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As unfortunate as it gets, despite all the years of practicing scrum, number of training sessions and variety of coaches leading product ownership workshops, some of the organizations seem to not be able to easily embrace this seemingly simple concept. The “Product owner” role is still misunderstood by the management, the teams, and sometimes even by the scrum masters.

The paradox is, if you ask  people to describe the role itself, it would not be a problem for them. Yet, as it is often the case with any great ideas, the problems start at implementation phase. What contributes to such difficulties?

Often it is simply the “who?”. The introduction of this role makes a room sound like a parliament of owls. Who has the knowledge of the product, the market, the customer needs? Who can tell the team what needs to be done for the product to be desirable? Who can speak both business and tech language? Who-who-who…

And, the most important “who” in big organizations, who has the power to decide?

How many times I had a conversation like this one:

– But our product owner is <XYZ executive>

– But how they can be a product owner? They don’t ever see the team

– Yeah, but they make all the decisions.

– But isn’t it <Name> who prioritizes the team’s backlog, writes stories, defines acceptance criteria, etc?

– Yeah, but the <XYZ executive> is the TRUE product owner.

Problem#1: The name of the role itself

This may sound like a nonsense to some of my readers, yet I see many people getting opposed to the name of the role itself. You may be wondering what’s wrong with the name of the role? And I tend to think it’s the “owner” part. It’s like if when you ask “Who is the product owner?”, people hear “Who’s the boss here?” Not as funny when it actually happens 🙂

When this problem arises, the key is to focus the conversation not on the name of the role, but on its responsibilities. The name is just a name, and you could pick your own in your organization. After all, this same role is called the “Service Request Manager”. As long as everyone in the organization is aligned on what they should expect from people in this role – the goal is achieved.

Problem #2: The art of delegation

We often talk about reducing the number of “single points of failure” within the team when it comes to knowledge sharing. However, in less of a flat hierarchies we’re often dealing with the single points of failure above the team level. The scrum guide says that the Product Owner must be a part of the delivery team. Yet quite often people in higher hierarchical levels are forced to say “I am the product owner”.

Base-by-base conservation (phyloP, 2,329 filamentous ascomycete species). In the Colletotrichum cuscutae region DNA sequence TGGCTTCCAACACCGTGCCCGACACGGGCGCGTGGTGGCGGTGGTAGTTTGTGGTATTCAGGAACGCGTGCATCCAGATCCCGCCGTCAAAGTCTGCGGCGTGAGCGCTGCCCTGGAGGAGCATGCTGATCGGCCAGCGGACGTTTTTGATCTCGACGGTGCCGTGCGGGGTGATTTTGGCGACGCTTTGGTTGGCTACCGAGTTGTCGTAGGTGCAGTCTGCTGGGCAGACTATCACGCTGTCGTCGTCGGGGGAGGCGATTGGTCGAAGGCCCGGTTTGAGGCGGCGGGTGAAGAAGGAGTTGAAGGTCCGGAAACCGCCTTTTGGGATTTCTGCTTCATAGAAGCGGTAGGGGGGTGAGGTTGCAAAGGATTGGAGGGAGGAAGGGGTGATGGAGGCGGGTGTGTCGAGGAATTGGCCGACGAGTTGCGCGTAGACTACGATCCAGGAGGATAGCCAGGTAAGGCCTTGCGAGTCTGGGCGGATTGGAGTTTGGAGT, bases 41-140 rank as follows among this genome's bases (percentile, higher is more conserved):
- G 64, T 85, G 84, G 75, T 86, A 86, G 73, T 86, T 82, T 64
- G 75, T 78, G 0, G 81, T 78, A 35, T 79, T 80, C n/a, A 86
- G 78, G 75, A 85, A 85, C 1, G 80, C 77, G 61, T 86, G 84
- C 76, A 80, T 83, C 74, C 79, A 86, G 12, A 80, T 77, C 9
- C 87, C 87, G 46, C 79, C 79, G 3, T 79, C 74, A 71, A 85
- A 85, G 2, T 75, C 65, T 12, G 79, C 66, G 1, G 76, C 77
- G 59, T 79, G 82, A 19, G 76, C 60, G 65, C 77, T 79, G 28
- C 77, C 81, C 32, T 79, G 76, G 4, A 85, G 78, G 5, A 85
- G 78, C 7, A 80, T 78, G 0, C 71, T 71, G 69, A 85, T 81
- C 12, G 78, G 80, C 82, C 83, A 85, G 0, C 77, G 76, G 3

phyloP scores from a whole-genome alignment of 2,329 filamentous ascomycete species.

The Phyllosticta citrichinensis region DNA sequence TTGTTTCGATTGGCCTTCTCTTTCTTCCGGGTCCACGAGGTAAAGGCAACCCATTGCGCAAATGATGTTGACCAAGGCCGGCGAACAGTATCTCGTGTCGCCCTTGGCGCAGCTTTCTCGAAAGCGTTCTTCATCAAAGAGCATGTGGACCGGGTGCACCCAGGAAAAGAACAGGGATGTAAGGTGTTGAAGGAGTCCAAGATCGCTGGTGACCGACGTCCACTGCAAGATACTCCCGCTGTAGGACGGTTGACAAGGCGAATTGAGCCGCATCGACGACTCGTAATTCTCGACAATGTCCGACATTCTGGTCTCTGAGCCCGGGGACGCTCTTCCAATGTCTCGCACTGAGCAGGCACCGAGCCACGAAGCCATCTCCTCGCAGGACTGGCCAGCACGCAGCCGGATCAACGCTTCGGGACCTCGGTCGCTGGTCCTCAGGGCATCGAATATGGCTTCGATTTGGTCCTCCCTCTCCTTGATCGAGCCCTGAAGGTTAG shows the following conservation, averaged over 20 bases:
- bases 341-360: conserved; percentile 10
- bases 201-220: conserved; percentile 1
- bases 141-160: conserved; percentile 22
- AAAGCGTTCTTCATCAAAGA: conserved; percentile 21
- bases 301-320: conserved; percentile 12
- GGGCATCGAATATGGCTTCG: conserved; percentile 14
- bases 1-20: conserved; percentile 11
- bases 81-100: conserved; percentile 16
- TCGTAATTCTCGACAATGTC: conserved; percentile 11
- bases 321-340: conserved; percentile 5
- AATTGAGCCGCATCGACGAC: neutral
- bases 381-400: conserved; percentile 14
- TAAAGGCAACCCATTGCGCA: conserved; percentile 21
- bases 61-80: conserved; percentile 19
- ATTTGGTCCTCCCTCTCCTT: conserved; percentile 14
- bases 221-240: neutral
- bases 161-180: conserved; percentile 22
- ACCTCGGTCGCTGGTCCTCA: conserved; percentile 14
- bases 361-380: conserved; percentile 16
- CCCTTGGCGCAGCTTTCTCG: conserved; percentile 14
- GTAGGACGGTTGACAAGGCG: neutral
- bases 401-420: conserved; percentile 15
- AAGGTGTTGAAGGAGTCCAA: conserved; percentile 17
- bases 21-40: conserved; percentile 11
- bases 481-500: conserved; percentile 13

If the understanding of the role and responsibilities is not an issue, and it doesn’t simply mean that the product is financed from “their” budget, an experienced coach would know: this person needs your help. I’ve seen more than one scenario where a manager would assume the product owner role for various reasons. Whether it is the necessity to “stay on top of things” for an important deliverable, or an attempt to “make it perfect from the first try” – it all comes down to the same root cause: the lack of trust.

However, what has to be understood is that this approach doesn’t work in a long run. The team lead by the product owner they report to most likely will not hit the highest performance bar. Simply because instead of realizing the power of the group, and look at their boss for answers and guidance, putting even more pressure at them. Should I even mention that, depending on the culture, many employees would be afraid to challenge the view of their manager and bring up their own creative ideas?

What is the better approach? Well, there are two. In some cases the old good “hire more people” approach works. If you have the budget, you could try to find an experienced product owner with an expertise in your product, target market, and has all the skills to make your team successful. However, when it comes to niche or complex products, these specialists are unicorns.

What’s the solution then? It’s to look around. Product owner role is still new to some industries, and there is no abundance of highly skilled candidates to pick from. This forces companies to pivot to cultivating the talent internally.

So “who” should be taking on the product owner role? The answer is simple: first look for competency, second – for desire. Most likely, there is already someone in the team who has some knowledge of the product, as is willing to take on the new challenge and learn the new skill.

What should the leader do to make the new PO successful?

Only 3 things:

  1.  Motivate – the person could be inclined towards undertaking the new challenge, yet still be uncertain of things like future career path, a fear of failure – whatever it is, a leader must address these concerns and make sure that there is no mental blocker on the way of the new product owner;
  2. Allow focus – similarly to the mental blockers discussed above, more tangible blockers must also be removed: the leader must allow the new PO to focus on their new responsibilities and not just add these on top of their current role. Product ownership is a full time job
  3. Mentor – if the leader is capable of performing the role themselves, there is nothing that should stop them from teaching others. If the role is new for the leader, it is best to seek for help from an experienced coach or other PO’s within your organization.

Of course, it takes time and patience to train the team, including training the Product Owners. Just like any new skill, it has its own learning curve. Yet this is what it means to be a leader: it is to help your team to be successful and discover talents within.